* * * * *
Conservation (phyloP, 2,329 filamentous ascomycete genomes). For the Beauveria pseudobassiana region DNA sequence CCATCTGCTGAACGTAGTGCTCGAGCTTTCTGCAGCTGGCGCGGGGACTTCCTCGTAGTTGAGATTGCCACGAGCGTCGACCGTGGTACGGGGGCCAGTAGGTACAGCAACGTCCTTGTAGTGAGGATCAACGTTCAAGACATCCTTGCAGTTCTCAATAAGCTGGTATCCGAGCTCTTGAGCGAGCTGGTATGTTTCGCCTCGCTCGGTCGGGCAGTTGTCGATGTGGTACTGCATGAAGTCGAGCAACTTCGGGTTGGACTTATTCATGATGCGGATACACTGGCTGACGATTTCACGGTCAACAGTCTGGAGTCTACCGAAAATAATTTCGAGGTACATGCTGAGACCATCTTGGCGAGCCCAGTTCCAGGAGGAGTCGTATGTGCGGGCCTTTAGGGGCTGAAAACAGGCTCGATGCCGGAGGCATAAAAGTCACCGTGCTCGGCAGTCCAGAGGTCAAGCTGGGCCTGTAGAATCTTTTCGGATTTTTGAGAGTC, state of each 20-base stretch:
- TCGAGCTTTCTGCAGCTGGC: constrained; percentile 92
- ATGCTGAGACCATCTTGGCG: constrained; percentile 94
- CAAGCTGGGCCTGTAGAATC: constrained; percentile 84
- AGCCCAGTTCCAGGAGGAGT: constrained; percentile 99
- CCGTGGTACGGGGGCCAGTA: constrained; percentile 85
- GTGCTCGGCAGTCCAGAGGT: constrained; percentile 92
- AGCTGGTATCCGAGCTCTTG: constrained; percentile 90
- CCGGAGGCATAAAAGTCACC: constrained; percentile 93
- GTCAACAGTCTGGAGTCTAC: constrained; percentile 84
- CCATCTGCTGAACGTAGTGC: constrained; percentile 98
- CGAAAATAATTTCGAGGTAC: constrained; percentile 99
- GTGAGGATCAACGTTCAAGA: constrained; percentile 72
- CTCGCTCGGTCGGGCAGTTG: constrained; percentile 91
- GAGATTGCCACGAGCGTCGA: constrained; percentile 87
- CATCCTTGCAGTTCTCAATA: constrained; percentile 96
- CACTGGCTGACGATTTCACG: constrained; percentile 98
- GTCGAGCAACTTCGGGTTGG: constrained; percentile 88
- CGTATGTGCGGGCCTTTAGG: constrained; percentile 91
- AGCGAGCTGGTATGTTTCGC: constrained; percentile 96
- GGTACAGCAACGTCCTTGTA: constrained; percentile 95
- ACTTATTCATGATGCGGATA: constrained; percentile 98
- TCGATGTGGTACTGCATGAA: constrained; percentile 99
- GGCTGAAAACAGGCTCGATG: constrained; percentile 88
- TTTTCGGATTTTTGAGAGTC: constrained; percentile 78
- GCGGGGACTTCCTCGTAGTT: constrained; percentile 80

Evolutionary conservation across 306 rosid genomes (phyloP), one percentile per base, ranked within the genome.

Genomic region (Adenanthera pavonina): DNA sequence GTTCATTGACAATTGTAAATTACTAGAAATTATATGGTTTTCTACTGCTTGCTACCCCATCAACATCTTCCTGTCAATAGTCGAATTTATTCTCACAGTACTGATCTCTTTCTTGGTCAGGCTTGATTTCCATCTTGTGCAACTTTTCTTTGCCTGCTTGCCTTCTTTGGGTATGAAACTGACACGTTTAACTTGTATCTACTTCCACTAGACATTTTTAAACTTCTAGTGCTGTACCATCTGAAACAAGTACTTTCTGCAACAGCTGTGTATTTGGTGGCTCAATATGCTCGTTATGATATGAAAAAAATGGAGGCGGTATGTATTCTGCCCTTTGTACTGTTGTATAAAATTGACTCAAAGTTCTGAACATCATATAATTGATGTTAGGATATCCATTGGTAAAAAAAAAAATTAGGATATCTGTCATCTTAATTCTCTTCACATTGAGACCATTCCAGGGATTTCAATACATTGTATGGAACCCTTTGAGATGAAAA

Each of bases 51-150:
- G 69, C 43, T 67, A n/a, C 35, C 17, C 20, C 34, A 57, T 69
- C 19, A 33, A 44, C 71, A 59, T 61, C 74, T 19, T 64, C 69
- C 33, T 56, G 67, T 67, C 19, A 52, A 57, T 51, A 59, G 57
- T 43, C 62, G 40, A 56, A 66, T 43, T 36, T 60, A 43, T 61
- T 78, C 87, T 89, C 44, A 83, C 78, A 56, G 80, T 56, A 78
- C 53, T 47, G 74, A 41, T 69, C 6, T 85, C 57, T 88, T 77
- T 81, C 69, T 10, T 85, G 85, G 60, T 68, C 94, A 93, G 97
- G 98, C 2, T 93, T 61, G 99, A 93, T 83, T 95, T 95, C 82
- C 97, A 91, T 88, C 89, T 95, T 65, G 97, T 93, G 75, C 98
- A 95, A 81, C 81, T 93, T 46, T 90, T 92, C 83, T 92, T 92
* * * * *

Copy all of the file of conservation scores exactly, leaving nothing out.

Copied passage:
Conservation (phyloP, 2,329 filamentous ascomycete genomes). For the Beauveria pseudobassiana region DNA sequence CCATCTGCTGAACGTAGTGCTCGAGCTTTCTGCAGCTGGCGCGGGGACTTCCTCGTAGTTGAGATTGCCACGAGCGTCGACCGTGGTACGGGGGCCAGTAGGTACAGCAACGTCCTTGTAGTGAGGATCAACGTTCAAGACATCCTTGCAGTTCTCAATAAGCTGGTATCCGAGCTCTTGAGCGAGCTGGTATGTTTCGCCTCGCTCGGTCGGGCAGTTGTCGATGTGGTACTGCATGAAGTCGAGCAACTTCGGGTTGGACTTATTCATGATGCGGATACACTGGCTGACGATTTCACGGTCAACAGTCTGGAGTCTACCGAAAATAATTTCGAGGTACATGCTGAGACCATCTTGGCGAGCCCAGTTCCAGGAGGAGTCGTATGTGCGGGCCTTTAGGGGCTGAAAACAGGCTCGATGCCGGAGGCATAAAAGTCACCGTGCTCGGCAGTCCAGAGGTCAAGCTGGGCCTGTAGAATCTTTTCGGATTTTTGAGAGTC, state of each 20-base stretch:
- TCGAGCTTTCTGCAGCTGGC: constrained; percentile 92
- ATGCTGAGACCATCTTGGCG: constrained; percentile 94
- CAAGCTGGGCCTGTAGAATC: constrained; percentile 84
- AGCCCAGTTCCAGGAGGAGT: constrained; percentile 99
- CCGTGGTACGGGGGCCAGTA: constrained; percentile 85
- GTGCTCGGCAGTCCAGAGGT: constrained; percentile 92
- AGCTGGTATCCGAGCTCTTG: constrained; percentile 90
- CCGGAGGCATAAAAGTCACC: constrained; percentile 93
- GTCAACAGTCTGGAGTCTAC: constrained; percentile 84
- CCATCTGCTGAACGTAGTGC: constrained; percentile 98
- CGAAAATAATTTCGAGGTAC: constrained; percentile 99
- GTGAGGATCAACGTTCAAGA: constrained; percentile 72
- CTCGCTCGGTCGGGCAGTTG: constrained; percentile 91
- GAGATTGCCACGAGCGTCGA: constrained; percentile 87
- CATCCTTGCAGTTCTCAATA: constrained; percentile 96
- CACTGGCTGACGATTTCACG: constrained; percentile 98
- GTCGAGCAACTTCGGGTTGG: constrained; percentile 88
- CGTATGTGCGGGCCTTTAGG: constrained; percentile 91
- AGCGAGCTGGTATGTTTCGC: constrained; percentile 96
- GGTACAGCAACGTCCTTGTA: constrained; percentile 95
- ACTTATTCATGATGCGGATA: constrained; percentile 98
- TCGATGTGGTACTGCATGAA: constrained; percentile 99
- GGCTGAAAACAGGCTCGATG: constrained; percentile 88
- TTTTCGGATTTTTGAGAGTC: constrained; percentile 78
- GCGGGGACTTCCTCGTAGTT: constrained; percentile 80

Evolutionary conservation across 306 rosid genomes (phyloP), one percentile per base, ranked within the genome.

Genomic region (Adenanthera pavonina): DNA sequence GTTCATTGACAATTGTAAATTACTAGAAATTATATGGTTTTCTACTGCTTGCTACCCCATCAACATCTTCCTGTCAATAGTCGAATTTATTCTCACAGTACTGATCTCTTTCTTGGTCAGGCTTGATTTCCATCTTGTGCAACTTTTCTTTGCCTGCTTGCCTTCTTTGGGTATGAAACTGACACGTTTAACTTGTATCTACTTCCACTAGACATTTTTAAACTTCTAGTGCTGTACCATCTGAAACAAGTACTTTCTGCAACAGCTGTGTATTTGGTGGCTCAATATGCTCGTTATGATATGAAAAAAATGGAGGCGGTATGTATTCTGCCCTTTGTACTGTTGTATAAAATTGACTCAAAGTTCTGAACATCATATAATTGATGTTAGGATATCCATTGGTAAAAAAAAAAATTAGGATATCTGTCATCTTAATTCTCTTCACATTGAGACCATTCCAGGGATTTCAATACATTGTATGGAACCCTTTGAGATGAAAA

Each of bases 51-150:
- G 69, C 43, T 67, A n/a, C 35, C 17, C 20, C 34, A 57, T 69
- C 19, A 33, A 44, C 71, A 59, T 61, C 74, T 19, T 64, C 69
- C 33, T 56, G 67, T 67, C 19, A 52, A 57, T 51, A 59, G 57
- T 43, C 62, G 40, A 56, A 66, T 43, T 36, T 60, A 43, T 61
- T 78, C 87, T 89, C 44, A 83, C 78, A 56, G 80, T 56, A 78
- C 53, T 47, G 74, A 41, T 69, C 6, T 85, C 57, T 88, T 77
- T 81, C 69, T 10, T 85, G 85, G 60, T 68, C 94, A 93, G 97
- G 98, C 2, T 93, T 61, G 99, A 93, T 83, T 95, T 95, C 82
- C 97, A 91, T 88, C 89, T 95, T 65, G 97, T 93, G 75, C 98
- A 95, A 81, C 81, T 93, T 46, T 90, T 92, C 83, T 92, T 92